Student groups protest UCLA law professor Stephen Bainbridge's heated blog remarks, law school dean's written response
April 15, 2011 1:56 a.m.
UCLA law students are reacting with frustration to the law school dean’s response to a professor’s xenophobic blog posts, according to a student law organization.
The post, made by Stephen Bainbridge, professor of corporate law, began with complaints about FedEx Express Office online services. Bainbridge described the customer service representative he spoke with as a “moron with an impenetrable accent,” and asked, “What third world shithole do they have him penned up in?”
The comments, made on March 27, were posted on Bainbridge’s blog, professorbainbridge.com, one of the top 100 legal blogs recommended by the American Bar Association Journal.
Shortly after, many student groups from the law school reacted strongly against the comments. Students Helping Assure Racial Equity, Justice and Diversity mounted the primary response.
“The phrasing of his post was careless and very insensitive. Students here come from a diverse range of backgrounds, including some parts of the world he put down in his comments,” said Kenia Acevedo, co-chair of SHARE JD and a law student.
School of Law Dean Rachel Moran sent a letter to concerned student organizations in response. In the letter, Moran said the comments do not reflect the views of UCLA School of Law. She also said UCLA Law cannot censure his views because they were posted on his personal blog. Moran was not available for comment.
Bainbridge’s colleague, William Klein, also a professor of corporate law, said Bainbridge’s comments do not reflect his character as a whole.
“He made a mistake but he removed the statement,” Klein said. “Everyone gets a little bit irritated from time to time, but he’s really a wonderful guy with very commendable moral values.”
Bainbridge has since posted another blog entry, stating that he deleted the “offending passages” and offered his apologies.
“Some folks thought the excised comments were racially insensitive. I don’t see it myself but … I don’t want to offend readers unnecessarily,” Bainbridge wrote in the post.
“I think a fair assessment of the many thousands of my blog posts over the years would demonstrate that the post in question was an ill-considered aberration,” he added in an email statement to the Daily Bruin.
SHARE JD members said they were upset the law school failed to provide those offended with an adequate response.
“The response was watered down. Since his blog is so directly tied to the institution and capitalizes on the fact that he is a UCLA law professor … it reflects poorly on the school,” Acevedo said.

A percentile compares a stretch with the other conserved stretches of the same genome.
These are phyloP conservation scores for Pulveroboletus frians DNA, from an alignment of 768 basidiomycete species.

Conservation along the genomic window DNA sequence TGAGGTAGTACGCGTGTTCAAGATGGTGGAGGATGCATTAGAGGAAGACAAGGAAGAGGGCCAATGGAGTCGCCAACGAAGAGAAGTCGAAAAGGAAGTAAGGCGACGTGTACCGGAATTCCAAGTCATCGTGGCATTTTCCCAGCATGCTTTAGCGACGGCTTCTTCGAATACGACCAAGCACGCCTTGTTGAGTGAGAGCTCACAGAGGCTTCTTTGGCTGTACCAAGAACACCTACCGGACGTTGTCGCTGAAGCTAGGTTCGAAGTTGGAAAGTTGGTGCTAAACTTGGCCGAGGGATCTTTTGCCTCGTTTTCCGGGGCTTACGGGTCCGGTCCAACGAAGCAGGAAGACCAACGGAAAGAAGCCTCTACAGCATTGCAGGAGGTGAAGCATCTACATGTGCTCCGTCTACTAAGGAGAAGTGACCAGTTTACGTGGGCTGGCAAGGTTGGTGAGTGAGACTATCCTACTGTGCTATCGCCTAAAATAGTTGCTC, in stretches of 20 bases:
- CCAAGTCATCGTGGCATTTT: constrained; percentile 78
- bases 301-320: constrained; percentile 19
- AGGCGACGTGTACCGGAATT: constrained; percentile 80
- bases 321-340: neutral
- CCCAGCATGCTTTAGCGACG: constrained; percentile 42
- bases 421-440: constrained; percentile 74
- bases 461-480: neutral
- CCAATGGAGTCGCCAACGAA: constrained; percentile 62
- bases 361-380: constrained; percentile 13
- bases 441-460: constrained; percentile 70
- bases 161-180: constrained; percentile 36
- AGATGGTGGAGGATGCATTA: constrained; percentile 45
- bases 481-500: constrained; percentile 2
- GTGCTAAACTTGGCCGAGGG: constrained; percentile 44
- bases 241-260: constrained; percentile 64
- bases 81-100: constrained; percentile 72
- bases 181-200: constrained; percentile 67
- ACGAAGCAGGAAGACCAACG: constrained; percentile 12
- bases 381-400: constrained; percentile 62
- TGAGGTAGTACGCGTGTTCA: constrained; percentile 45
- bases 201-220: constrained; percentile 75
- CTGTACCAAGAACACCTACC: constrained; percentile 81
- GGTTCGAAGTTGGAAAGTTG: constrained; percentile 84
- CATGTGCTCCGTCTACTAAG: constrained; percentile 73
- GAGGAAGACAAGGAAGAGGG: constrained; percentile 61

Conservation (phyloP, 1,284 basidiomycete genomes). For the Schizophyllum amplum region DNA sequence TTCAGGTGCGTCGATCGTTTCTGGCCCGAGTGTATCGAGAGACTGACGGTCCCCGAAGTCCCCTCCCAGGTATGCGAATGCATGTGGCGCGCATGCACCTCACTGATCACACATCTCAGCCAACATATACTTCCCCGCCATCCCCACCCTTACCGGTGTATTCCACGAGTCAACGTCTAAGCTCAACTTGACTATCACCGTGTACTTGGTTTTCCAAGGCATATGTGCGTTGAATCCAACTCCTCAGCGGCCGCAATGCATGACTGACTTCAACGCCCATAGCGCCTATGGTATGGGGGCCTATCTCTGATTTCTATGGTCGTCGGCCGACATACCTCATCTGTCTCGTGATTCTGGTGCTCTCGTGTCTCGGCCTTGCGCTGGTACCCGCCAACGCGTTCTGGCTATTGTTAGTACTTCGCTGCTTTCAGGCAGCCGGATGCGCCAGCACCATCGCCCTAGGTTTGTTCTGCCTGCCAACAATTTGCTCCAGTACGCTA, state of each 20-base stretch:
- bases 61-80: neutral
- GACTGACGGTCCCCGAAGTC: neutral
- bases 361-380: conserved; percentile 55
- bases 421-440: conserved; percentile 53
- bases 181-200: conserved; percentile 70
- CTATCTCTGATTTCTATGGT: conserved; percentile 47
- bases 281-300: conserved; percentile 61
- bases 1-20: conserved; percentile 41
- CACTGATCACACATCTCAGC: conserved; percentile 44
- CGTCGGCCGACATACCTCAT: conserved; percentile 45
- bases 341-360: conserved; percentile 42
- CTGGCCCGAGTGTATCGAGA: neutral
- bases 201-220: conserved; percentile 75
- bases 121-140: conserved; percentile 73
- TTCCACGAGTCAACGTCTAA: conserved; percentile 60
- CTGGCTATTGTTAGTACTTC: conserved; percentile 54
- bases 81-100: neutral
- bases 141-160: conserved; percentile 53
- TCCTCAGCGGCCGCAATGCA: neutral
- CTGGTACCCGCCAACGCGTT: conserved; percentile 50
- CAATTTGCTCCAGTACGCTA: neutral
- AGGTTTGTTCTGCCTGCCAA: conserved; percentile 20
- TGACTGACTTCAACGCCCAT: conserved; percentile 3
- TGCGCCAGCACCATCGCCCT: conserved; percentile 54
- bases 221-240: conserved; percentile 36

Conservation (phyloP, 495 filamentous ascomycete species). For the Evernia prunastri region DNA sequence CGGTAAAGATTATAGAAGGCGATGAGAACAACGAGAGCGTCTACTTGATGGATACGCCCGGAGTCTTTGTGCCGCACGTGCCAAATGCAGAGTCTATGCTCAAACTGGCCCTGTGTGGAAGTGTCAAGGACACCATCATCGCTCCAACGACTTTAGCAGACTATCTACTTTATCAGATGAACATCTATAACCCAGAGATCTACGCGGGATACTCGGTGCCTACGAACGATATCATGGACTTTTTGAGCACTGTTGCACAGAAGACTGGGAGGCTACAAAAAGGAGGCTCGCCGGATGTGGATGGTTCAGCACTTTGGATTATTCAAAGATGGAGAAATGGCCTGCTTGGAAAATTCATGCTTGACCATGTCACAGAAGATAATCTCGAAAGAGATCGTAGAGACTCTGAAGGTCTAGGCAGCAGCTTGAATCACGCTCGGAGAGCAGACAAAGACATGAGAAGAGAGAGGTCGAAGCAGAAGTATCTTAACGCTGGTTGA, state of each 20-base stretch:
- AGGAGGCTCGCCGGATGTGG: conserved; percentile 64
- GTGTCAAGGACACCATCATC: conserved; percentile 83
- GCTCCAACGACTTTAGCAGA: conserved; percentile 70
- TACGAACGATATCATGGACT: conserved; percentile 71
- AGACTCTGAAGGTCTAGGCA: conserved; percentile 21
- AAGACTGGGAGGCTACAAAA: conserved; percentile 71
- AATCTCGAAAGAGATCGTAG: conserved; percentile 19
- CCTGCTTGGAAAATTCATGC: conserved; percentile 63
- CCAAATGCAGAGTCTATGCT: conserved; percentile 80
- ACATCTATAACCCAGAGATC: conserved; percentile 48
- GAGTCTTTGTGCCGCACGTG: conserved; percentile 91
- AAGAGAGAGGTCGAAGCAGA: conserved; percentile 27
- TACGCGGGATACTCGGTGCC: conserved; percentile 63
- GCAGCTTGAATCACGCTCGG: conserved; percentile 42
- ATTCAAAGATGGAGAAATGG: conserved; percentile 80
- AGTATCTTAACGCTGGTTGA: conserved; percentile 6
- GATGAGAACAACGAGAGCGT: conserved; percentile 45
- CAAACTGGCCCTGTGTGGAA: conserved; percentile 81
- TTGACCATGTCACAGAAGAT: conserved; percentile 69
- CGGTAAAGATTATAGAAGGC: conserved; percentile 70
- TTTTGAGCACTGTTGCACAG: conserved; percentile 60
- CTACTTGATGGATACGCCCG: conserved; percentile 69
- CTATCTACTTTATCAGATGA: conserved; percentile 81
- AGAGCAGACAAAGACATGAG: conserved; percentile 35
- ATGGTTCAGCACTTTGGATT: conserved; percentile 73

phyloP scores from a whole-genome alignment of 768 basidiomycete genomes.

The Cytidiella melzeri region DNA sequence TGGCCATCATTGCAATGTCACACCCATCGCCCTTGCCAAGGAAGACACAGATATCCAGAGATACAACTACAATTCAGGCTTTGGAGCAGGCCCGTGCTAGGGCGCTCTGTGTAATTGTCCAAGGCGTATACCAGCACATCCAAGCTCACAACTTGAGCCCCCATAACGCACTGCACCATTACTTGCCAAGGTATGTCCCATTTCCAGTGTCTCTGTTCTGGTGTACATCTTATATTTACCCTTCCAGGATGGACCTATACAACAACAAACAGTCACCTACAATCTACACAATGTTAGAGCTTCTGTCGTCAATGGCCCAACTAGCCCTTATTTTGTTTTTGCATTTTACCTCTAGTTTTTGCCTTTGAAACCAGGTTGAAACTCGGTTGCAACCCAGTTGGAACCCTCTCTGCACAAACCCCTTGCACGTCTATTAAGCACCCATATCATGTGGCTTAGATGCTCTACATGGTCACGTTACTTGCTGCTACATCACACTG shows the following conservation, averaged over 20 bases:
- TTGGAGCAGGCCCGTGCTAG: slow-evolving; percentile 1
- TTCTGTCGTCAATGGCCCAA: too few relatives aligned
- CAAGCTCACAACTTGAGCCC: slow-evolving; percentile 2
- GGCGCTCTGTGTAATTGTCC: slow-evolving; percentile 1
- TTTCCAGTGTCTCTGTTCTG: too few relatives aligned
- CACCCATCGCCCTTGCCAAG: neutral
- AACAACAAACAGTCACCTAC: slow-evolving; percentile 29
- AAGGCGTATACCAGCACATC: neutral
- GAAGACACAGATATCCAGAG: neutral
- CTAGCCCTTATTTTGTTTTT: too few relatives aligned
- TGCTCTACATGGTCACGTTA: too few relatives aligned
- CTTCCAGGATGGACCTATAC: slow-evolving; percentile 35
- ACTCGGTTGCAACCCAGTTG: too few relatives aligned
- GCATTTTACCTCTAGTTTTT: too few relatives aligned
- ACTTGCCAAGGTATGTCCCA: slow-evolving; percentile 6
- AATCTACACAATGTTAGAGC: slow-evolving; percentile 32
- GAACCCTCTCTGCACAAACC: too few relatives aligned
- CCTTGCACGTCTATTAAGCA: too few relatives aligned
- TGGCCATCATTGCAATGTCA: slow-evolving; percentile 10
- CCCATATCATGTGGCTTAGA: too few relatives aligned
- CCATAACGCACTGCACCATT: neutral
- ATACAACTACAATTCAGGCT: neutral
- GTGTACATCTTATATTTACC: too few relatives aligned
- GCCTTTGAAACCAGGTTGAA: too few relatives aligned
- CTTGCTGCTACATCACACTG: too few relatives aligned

SHARE JD members said they found the response especially lackluster in light of the administration’s strong reaction to the recent Alexandra Wallace video, in which a student ranted against Asians on campus.
In response to the Wallace video, Chancellor Gene Block sent a letter to the campus community and posted a video condemning Wallace’s views.
SHARE JD said they were looking for a response addressing the whole law school community, not only student organizations. In hopes of achieving this goal, they contacted the chancellor, but did not receive a response.
“In this case, the dean didn’t even make a value judgment on the matter,” said Jullianne Harris, law student and SHARE JD member.
Commenting on the blog closed shortly after the posting. Bainbridge’s blog has a section regarding his comment moderation policies. His policy states that he has the right to delete comments that are “racist, sexist (or) abusive.”
New York University law student Anand Parikh managed to post a comment before the commenting feature was closed.
Parikh said he was mortified that a professor would share these views so openly.
“How can he objectively grade students with that viewpoint?” Parikh said.
He added that he thinks the incident is emblematic of an overall lack of respect and support for diverse students within law schools.
Harris agrees, stating that the burden of representation she feels as a black student in law school is “intense.”
“Sometimes, I’m the only face of color in class, so I’ll be the only one to say something when a diversity issue comes up,” said Harris, also a member of the Black Law Student Association.
Some members of SHARE JD said Bainbridge’s deleting of the offensive language marks a small but important win for students.
“It shows that as students we can mobilize and affect change,” said SHARE JD member Brittany Goodnight. “Diversity is always an issue worth addressing.”